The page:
The Australian dollar lost about a percentage point against the US dollar on Tuesday following reports that China has suspended coal imports from the country as relations deteriorate and the US dollar has recovered from a three-week low recorded the day before.
The Australian dollar also fell 0.4% against the New Zealand dollar and the Japanese yen.
Government utilities and steel mills in China have received a verbal notification from Chinese customs to immediately stop imports of Australian thermal and coking coal.
Australian analysts believe that both the country and its currency must withstand the Chinese attack.
Kerry Craig, global market strategist at JP Morgan Asset Management, noted that it is easier to find another supplier of thermal coal than coking coal, making it difficult to replace Australian coking coal.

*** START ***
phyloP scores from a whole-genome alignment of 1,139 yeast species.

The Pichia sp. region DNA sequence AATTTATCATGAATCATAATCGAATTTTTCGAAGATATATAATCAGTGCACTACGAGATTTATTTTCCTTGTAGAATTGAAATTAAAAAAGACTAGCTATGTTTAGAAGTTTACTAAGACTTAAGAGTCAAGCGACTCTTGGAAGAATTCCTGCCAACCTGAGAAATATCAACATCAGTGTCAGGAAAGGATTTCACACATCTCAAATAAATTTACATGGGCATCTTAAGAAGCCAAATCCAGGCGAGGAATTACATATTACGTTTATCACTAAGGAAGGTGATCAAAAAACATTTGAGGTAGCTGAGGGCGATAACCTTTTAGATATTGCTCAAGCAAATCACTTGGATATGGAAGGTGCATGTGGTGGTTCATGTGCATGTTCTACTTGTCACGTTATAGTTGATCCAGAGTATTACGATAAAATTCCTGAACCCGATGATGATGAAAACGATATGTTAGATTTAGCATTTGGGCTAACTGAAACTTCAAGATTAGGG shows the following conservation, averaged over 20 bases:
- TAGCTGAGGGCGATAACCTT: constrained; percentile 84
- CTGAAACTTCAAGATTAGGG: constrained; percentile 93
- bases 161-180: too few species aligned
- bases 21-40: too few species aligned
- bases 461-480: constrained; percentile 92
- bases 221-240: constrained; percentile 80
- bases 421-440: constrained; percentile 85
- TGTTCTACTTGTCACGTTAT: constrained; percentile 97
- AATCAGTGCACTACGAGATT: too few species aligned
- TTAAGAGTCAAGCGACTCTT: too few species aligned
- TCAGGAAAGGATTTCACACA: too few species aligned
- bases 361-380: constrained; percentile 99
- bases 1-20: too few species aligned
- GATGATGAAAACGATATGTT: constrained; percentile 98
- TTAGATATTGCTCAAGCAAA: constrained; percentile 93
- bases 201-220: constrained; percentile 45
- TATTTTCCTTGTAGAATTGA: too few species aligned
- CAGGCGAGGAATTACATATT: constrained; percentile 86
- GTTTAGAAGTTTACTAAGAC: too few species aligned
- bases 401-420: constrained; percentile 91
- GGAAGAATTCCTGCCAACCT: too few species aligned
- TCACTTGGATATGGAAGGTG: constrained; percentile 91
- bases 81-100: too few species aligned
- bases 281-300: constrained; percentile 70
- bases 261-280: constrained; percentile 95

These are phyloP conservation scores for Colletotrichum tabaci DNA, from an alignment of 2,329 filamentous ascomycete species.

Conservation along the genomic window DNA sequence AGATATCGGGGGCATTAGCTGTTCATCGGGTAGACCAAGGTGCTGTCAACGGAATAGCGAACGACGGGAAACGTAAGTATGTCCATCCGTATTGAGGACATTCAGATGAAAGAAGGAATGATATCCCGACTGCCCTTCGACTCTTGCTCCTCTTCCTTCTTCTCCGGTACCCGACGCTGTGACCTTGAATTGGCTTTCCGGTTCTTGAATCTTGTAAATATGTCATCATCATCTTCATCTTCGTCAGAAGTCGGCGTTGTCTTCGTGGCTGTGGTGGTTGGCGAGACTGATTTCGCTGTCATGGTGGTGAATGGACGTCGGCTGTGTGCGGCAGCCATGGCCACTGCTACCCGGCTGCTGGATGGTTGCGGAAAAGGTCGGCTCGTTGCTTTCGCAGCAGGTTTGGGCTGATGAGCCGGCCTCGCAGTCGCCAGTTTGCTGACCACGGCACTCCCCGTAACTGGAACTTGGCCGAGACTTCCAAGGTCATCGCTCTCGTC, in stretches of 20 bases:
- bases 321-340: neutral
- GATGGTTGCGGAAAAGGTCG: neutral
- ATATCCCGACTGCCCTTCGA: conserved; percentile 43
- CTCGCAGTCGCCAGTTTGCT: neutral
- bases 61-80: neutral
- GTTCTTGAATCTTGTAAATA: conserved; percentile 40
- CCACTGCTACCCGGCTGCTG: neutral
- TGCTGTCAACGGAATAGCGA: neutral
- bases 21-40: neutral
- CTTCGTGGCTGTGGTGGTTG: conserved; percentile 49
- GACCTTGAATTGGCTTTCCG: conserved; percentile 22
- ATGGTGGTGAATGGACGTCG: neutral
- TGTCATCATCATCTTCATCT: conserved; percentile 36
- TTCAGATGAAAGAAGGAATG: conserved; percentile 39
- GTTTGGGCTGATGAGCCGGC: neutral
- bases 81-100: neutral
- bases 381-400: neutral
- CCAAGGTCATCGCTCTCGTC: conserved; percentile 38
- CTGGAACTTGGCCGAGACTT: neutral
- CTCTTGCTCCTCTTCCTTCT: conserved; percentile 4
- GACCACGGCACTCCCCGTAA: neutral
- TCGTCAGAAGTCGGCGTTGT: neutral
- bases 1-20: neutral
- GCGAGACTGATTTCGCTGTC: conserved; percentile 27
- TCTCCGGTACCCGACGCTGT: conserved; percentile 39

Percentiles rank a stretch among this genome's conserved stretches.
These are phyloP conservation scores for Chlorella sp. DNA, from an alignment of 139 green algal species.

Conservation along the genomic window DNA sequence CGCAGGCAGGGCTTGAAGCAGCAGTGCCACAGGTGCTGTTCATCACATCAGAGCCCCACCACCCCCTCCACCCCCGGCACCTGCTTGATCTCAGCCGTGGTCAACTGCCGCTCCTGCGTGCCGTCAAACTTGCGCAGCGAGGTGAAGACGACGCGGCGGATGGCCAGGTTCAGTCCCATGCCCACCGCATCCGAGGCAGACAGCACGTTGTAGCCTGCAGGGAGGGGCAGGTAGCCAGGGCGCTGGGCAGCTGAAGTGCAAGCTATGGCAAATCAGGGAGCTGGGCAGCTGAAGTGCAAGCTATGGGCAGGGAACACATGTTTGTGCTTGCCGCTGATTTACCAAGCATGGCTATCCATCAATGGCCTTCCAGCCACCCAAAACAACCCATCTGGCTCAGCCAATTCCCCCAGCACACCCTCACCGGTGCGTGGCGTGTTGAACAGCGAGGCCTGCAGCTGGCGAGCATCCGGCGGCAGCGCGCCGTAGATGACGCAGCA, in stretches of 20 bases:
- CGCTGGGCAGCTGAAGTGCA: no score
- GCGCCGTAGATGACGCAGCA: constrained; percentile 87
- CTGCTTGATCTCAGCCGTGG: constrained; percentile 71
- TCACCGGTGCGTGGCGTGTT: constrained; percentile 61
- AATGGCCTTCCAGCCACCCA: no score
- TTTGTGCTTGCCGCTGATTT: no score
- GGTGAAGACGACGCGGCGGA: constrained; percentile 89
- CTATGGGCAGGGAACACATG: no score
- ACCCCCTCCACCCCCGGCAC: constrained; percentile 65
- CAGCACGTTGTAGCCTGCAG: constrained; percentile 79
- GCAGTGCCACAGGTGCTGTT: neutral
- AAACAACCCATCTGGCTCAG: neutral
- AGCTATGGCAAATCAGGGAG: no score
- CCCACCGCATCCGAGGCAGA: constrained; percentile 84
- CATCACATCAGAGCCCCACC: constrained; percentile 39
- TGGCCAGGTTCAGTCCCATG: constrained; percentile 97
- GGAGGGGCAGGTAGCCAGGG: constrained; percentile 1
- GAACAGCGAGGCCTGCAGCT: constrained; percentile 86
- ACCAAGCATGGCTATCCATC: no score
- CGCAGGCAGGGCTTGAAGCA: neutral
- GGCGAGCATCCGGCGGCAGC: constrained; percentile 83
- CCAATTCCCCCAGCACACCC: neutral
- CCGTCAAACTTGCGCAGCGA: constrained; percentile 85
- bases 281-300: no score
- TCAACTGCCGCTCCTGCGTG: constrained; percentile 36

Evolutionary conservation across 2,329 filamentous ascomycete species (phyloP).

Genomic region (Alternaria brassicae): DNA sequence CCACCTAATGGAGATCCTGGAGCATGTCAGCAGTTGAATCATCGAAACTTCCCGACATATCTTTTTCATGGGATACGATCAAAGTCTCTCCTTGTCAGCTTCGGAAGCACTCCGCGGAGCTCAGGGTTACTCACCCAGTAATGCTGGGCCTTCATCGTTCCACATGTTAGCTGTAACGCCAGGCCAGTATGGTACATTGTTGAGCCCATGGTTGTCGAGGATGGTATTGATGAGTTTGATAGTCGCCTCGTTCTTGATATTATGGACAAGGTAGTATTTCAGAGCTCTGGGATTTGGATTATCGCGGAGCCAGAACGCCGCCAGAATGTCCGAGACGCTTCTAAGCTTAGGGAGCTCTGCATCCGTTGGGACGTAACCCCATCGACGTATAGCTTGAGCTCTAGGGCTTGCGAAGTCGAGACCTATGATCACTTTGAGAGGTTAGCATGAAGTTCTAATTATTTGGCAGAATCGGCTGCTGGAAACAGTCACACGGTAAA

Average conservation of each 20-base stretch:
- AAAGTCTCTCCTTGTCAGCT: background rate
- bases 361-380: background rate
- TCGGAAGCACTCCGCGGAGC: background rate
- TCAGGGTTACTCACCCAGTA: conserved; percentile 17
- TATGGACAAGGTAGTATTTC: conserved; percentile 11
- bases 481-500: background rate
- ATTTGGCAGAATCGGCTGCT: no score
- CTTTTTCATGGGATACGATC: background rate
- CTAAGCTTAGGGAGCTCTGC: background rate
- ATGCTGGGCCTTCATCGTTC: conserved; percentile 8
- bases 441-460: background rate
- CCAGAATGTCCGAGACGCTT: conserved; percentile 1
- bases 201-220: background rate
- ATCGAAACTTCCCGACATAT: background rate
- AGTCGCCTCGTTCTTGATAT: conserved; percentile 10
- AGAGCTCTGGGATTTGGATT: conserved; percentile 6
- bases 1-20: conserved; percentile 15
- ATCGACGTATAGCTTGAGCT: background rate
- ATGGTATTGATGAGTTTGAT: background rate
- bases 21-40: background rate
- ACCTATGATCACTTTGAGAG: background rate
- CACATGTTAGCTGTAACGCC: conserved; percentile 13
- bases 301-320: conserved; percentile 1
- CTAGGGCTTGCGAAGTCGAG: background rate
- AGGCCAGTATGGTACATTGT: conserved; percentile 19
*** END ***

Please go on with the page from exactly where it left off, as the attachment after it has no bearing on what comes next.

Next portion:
“There is still a clear symbiotic relationship between the two countries as Australia continues to depend on exports to China and China depends on better quality coal and iron ore from Australia as it rebuilds its economy,” Craig said.
The Chinese yuan remained stable at 6.7410 per dollar offshore after the central bank set a weaker-than-forecast midpoint, offsetting any gain from strong Chinese trade data.
China's central bank also announced over the weekend that it will remove reserve requirements for some foreign exchange forward contracts, reinforcing speculation that Beijing wants to curb the appreciation of the yuan.